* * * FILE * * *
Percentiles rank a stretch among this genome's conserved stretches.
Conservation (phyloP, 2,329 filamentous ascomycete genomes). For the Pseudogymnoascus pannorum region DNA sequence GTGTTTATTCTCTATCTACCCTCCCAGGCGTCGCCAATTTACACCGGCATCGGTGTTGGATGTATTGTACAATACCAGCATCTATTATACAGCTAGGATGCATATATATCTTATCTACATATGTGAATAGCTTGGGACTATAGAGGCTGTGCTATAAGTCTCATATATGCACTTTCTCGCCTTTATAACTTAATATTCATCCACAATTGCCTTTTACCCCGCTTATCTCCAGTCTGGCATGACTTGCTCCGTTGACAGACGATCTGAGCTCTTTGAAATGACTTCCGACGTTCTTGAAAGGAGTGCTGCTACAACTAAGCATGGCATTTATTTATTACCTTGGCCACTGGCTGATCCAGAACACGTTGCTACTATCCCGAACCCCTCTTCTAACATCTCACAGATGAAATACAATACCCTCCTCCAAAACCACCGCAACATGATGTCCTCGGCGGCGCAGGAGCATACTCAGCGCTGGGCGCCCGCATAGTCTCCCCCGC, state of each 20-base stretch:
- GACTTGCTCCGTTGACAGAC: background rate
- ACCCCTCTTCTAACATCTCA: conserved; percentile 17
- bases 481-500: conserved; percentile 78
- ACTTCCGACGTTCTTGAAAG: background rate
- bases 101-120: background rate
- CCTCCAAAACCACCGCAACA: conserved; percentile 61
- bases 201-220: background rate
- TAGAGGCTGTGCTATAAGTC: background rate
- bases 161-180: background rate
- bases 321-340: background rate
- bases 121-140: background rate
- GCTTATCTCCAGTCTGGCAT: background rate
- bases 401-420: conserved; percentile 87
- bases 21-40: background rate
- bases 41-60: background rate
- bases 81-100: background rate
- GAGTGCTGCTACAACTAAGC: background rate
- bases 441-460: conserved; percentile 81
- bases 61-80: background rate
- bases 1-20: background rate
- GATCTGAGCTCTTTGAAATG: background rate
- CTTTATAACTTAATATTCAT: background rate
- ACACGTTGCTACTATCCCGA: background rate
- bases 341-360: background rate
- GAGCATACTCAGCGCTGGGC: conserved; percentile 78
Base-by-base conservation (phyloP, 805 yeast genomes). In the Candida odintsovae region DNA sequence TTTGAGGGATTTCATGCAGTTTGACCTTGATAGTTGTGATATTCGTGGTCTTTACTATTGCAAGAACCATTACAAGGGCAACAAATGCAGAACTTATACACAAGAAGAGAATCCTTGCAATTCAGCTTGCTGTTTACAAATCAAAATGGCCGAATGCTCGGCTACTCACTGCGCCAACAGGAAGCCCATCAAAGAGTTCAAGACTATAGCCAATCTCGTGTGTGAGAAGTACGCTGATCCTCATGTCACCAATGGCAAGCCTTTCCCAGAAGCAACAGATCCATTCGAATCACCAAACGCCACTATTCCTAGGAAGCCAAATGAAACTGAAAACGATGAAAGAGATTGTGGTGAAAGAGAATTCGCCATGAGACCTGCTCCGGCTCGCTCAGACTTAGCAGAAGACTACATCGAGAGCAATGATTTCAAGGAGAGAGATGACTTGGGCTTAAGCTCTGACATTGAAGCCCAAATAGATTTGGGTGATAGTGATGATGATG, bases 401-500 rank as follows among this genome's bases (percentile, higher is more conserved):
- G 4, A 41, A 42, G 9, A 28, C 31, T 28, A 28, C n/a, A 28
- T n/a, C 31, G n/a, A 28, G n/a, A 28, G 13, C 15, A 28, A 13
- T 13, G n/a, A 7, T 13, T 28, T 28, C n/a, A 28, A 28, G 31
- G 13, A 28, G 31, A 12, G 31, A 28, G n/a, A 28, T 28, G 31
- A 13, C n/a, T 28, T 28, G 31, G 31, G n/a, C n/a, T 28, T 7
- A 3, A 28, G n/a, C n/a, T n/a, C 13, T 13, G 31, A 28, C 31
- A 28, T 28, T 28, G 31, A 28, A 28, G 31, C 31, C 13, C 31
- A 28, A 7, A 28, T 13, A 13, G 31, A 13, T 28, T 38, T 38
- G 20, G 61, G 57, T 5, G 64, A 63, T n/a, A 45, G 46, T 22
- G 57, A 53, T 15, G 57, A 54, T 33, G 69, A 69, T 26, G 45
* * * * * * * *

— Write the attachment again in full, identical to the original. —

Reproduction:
Percentiles rank a stretch among this genome's conserved stretches.
Conservation (phyloP, 2,329 filamentous ascomycete genomes). For the Pseudogymnoascus pannorum region DNA sequence GTGTTTATTCTCTATCTACCCTCCCAGGCGTCGCCAATTTACACCGGCATCGGTGTTGGATGTATTGTACAATACCAGCATCTATTATACAGCTAGGATGCATATATATCTTATCTACATATGTGAATAGCTTGGGACTATAGAGGCTGTGCTATAAGTCTCATATATGCACTTTCTCGCCTTTATAACTTAATATTCATCCACAATTGCCTTTTACCCCGCTTATCTCCAGTCTGGCATGACTTGCTCCGTTGACAGACGATCTGAGCTCTTTGAAATGACTTCCGACGTTCTTGAAAGGAGTGCTGCTACAACTAAGCATGGCATTTATTTATTACCTTGGCCACTGGCTGATCCAGAACACGTTGCTACTATCCCGAACCCCTCTTCTAACATCTCACAGATGAAATACAATACCCTCCTCCAAAACCACCGCAACATGATGTCCTCGGCGGCGCAGGAGCATACTCAGCGCTGGGCGCCCGCATAGTCTCCCCCGC, state of each 20-base stretch:
- GACTTGCTCCGTTGACAGAC: background rate
- ACCCCTCTTCTAACATCTCA: conserved; percentile 17
- bases 481-500: conserved; percentile 78
- ACTTCCGACGTTCTTGAAAG: background rate
- bases 101-120: background rate
- CCTCCAAAACCACCGCAACA: conserved; percentile 61
- bases 201-220: background rate
- TAGAGGCTGTGCTATAAGTC: background rate
- bases 161-180: background rate
- bases 321-340: background rate
- bases 121-140: background rate
- GCTTATCTCCAGTCTGGCAT: background rate
- bases 401-420: conserved; percentile 87
- bases 21-40: background rate
- bases 41-60: background rate
- bases 81-100: background rate
- GAGTGCTGCTACAACTAAGC: background rate
- bases 441-460: conserved; percentile 81
- bases 61-80: background rate
- bases 1-20: background rate
- GATCTGAGCTCTTTGAAATG: background rate
- CTTTATAACTTAATATTCAT: background rate
- ACACGTTGCTACTATCCCGA: background rate
- bases 341-360: background rate
- GAGCATACTCAGCGCTGGGC: conserved; percentile 78
Base-by-base conservation (phyloP, 805 yeast genomes). In the Candida odintsovae region DNA sequence TTTGAGGGATTTCATGCAGTTTGACCTTGATAGTTGTGATATTCGTGGTCTTTACTATTGCAAGAACCATTACAAGGGCAACAAATGCAGAACTTATACACAAGAAGAGAATCCTTGCAATTCAGCTTGCTGTTTACAAATCAAAATGGCCGAATGCTCGGCTACTCACTGCGCCAACAGGAAGCCCATCAAAGAGTTCAAGACTATAGCCAATCTCGTGTGTGAGAAGTACGCTGATCCTCATGTCACCAATGGCAAGCCTTTCCCAGAAGCAACAGATCCATTCGAATCACCAAACGCCACTATTCCTAGGAAGCCAAATGAAACTGAAAACGATGAAAGAGATTGTGGTGAAAGAGAATTCGCCATGAGACCTGCTCCGGCTCGCTCAGACTTAGCAGAAGACTACATCGAGAGCAATGATTTCAAGGAGAGAGATGACTTGGGCTTAAGCTCTGACATTGAAGCCCAAATAGATTTGGGTGATAGTGATGATGATG, bases 401-500 rank as follows among this genome's bases (percentile, higher is more conserved):
- G 4, A 41, A 42, G 9, A 28, C 31, T 28, A 28, C n/a, A 28
- T n/a, C 31, G n/a, A 28, G n/a, A 28, G 13, C 15, A 28, A 13
- T 13, G n/a, A 7, T 13, T 28, T 28, C n/a, A 28, A 28, G 31
- G 13, A 28, G 31, A 12, G 31, A 28, G n/a, A 28, T 28, G 31
- A 13, C n/a, T 28, T 28, G 31, G 31, G n/a, C n/a, T 28, T 7
- A 3, A 28, G n/a, C n/a, T n/a, C 13, T 13, G 31, A 28, C 31
- A 28, T 28, T 28, G 31, A 28, A 28, G 31, C 31, C 13, C 31
- A 28, A 7, A 28, T 13, A 13, G 31, A 13, T 28, T 38, T 38
- G 20, G 61, G 57, T 5, G 64, A 63, T n/a, A 45, G 46, T 22
- G 57, A 53, T 15, G 57, A 54, T 33, G 69, A 69, T 26, G 45